6.       Click … period

7.       More obsessed with personality than policy

This should not be seen as the more outright type of battle going on between the White House and Fox. Ambinder puts this in perspective:

It’s fairly caustic — and, truth be told, the White House maintains good relationships with Politico reporters and has been known to try to agenda-set by dishing out a few tips to the publication. But make no mistake: many on the White House senior staff dislike Politico’s brand of journalism, and they do not like the effect that Politico’s metabolism has on the rest of the press corps, including this (i.e., my own) corner of it. Still, don’t read too much into this. There’s been plenty of back-and-forth between the White and the Politico, and the White House accepts the role — which is often substantial — that Politico plays in the newsgathering process.

Perhaps Politco was leading the news here as yesterday AP again raised the comparison between Obama and Spock:

He shows a fascination with science, an all-too deliberate decision-making demeanor, an adherence to logic and some pretty, ahem, prominent ears.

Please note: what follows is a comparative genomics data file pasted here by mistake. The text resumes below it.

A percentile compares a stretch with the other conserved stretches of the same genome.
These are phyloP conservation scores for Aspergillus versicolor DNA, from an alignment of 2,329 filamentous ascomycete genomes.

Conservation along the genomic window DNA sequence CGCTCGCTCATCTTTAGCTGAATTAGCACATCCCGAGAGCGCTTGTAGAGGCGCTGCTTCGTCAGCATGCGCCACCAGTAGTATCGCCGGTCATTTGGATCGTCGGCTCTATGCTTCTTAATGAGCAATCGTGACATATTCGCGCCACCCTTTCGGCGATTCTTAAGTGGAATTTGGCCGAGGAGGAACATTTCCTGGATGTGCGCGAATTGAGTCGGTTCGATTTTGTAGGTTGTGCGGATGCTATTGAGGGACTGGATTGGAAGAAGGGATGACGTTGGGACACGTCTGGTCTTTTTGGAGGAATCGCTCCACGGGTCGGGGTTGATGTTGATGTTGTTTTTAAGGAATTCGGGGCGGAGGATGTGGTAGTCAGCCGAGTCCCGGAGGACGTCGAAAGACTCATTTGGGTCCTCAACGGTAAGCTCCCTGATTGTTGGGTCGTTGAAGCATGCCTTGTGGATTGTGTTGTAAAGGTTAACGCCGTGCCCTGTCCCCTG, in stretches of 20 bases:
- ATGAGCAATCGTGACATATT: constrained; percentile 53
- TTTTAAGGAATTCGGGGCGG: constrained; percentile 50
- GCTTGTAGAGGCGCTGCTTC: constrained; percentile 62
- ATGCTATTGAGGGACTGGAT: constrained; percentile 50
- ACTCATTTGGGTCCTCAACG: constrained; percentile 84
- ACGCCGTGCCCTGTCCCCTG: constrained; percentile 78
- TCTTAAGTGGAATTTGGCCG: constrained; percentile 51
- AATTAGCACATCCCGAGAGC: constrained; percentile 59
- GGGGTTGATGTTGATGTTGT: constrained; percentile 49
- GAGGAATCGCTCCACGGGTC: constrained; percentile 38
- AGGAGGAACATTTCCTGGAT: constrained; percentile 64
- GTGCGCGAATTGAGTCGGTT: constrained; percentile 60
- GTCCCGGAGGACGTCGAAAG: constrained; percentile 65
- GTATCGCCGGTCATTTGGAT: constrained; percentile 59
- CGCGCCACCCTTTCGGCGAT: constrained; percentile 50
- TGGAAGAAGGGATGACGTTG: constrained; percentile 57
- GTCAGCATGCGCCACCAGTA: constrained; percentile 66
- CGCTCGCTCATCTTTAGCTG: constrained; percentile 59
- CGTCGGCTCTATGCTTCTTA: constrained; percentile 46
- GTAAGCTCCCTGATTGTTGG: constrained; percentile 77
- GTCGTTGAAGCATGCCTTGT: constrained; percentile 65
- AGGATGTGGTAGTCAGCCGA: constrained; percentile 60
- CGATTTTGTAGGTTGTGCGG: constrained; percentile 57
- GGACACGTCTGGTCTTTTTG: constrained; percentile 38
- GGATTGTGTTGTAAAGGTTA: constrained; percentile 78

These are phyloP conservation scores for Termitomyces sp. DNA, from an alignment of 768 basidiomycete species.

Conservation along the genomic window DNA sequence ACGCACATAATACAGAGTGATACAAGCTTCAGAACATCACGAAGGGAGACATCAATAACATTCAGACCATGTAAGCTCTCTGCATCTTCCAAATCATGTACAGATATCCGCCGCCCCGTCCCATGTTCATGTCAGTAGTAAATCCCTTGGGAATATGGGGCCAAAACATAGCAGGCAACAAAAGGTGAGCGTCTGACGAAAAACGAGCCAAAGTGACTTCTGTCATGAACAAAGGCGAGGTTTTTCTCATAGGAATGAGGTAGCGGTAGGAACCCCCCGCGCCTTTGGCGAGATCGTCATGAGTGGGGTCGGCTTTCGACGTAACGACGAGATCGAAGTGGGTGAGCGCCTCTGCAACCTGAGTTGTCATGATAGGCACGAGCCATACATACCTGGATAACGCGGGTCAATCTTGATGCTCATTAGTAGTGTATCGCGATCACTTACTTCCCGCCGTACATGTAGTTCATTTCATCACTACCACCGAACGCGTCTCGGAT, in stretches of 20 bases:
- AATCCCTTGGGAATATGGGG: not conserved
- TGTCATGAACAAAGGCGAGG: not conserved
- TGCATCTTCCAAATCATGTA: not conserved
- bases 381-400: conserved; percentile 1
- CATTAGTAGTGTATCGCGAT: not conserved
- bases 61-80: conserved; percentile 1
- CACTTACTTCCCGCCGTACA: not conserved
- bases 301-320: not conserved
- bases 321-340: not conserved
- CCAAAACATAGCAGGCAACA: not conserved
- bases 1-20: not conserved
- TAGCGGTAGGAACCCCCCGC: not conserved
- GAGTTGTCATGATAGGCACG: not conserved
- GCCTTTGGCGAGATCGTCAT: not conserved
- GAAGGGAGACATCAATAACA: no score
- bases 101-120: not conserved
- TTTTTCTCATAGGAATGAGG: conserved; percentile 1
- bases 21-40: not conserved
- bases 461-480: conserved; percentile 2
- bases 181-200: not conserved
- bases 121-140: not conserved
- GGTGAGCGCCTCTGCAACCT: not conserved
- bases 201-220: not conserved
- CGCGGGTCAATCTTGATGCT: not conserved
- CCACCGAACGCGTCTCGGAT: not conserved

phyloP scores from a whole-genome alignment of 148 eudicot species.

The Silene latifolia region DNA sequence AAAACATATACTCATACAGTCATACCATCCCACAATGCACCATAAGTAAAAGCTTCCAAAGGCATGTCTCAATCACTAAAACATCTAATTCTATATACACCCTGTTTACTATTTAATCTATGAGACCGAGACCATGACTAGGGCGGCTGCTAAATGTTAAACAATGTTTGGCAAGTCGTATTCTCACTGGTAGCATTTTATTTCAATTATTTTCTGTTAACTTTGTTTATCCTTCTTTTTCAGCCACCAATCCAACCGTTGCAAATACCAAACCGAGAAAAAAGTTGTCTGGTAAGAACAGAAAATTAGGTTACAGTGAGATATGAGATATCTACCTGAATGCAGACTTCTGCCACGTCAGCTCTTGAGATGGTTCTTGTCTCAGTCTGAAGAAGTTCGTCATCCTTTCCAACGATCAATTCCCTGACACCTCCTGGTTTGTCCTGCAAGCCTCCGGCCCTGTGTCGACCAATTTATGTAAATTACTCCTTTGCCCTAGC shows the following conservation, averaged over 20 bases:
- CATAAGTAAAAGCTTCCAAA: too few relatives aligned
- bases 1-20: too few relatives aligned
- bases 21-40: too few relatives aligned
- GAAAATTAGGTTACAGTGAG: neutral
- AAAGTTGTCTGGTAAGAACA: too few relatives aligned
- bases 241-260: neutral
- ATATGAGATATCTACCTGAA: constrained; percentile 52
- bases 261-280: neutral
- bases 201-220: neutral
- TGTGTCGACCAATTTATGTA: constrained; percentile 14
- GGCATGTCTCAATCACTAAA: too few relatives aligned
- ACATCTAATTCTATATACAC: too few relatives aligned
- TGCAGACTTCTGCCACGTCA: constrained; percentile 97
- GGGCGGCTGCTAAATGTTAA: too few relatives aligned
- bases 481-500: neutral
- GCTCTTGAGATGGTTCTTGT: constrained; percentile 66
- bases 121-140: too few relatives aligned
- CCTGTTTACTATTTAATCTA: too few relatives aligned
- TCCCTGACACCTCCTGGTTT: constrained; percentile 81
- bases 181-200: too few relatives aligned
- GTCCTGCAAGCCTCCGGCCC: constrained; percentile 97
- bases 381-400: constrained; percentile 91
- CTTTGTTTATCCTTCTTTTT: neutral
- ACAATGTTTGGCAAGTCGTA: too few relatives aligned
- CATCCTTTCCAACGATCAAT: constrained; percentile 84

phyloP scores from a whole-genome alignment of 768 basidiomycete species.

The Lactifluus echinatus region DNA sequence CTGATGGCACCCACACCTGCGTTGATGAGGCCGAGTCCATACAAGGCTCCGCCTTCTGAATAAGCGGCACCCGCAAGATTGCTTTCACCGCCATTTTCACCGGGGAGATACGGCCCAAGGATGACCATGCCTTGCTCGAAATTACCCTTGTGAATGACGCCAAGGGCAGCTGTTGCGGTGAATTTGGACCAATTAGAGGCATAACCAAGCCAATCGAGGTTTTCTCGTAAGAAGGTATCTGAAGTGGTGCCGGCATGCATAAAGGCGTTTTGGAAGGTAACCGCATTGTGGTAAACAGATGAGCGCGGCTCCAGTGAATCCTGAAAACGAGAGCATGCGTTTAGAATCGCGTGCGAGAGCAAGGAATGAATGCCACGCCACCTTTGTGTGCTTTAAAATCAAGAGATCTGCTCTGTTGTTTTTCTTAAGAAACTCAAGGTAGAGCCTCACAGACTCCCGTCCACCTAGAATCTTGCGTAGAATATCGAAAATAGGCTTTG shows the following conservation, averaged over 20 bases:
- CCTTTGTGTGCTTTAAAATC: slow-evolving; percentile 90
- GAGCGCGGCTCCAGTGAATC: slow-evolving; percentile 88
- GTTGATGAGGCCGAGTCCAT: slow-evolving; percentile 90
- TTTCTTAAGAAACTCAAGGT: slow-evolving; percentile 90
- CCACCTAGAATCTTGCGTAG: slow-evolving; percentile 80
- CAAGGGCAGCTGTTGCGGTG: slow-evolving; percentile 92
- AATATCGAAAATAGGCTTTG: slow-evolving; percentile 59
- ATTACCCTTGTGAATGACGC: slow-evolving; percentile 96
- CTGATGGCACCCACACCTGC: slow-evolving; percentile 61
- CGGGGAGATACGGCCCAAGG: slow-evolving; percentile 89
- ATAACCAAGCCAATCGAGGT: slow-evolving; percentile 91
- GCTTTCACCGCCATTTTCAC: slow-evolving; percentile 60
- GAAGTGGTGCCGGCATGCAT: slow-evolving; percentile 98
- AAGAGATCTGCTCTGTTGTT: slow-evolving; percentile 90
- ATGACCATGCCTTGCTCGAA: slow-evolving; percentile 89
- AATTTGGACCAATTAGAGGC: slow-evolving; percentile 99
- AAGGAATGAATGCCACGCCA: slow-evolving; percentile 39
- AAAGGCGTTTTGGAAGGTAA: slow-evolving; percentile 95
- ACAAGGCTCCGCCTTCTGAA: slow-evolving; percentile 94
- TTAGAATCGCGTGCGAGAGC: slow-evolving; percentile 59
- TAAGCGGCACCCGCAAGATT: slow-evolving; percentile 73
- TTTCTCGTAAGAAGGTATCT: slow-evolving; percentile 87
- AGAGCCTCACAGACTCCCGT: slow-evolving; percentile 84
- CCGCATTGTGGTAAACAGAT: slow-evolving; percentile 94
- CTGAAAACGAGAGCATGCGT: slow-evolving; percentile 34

They all add up to a quite logical conclusion, at least for “Star Trek” fans: Barack Obama is Washington’s Mr. Spock, the chief science officer for the ship of state.

“I guess it’s somewhat unusual for a politician to be so precise, logical, in his thought process,” actor Leonard Nimoy, who has portrayed Spock for more than 40 years, told The Associated Press in an e-mail interview. “The comparison to Spock is, in my opinion, a compliment to him and to the character.”

Until now.

From there the article questioned if this is a negative. Imagine, a president who actually thought about war plans, upsetting Dick Cheney who took the opposite approach. While I have my doubts about the ultimate policy on Afghanistan, I prefer Obama’s Spock-like thoughtfulness to Cheney’s act as a Klingon who lacks honor.

Even the writer and producer of the last Star Trek movie sees Spock in Obama:

Roberto Orci, the screenwriter and producer behind the latest “Star Trek” movie, said Obama “has a Spock-like aura about him: calm in the face of great adversity and looking for a logical middle ground.” Obama, himself a big “Star Trek” fan, screened the movie at the White House during its opening weekend.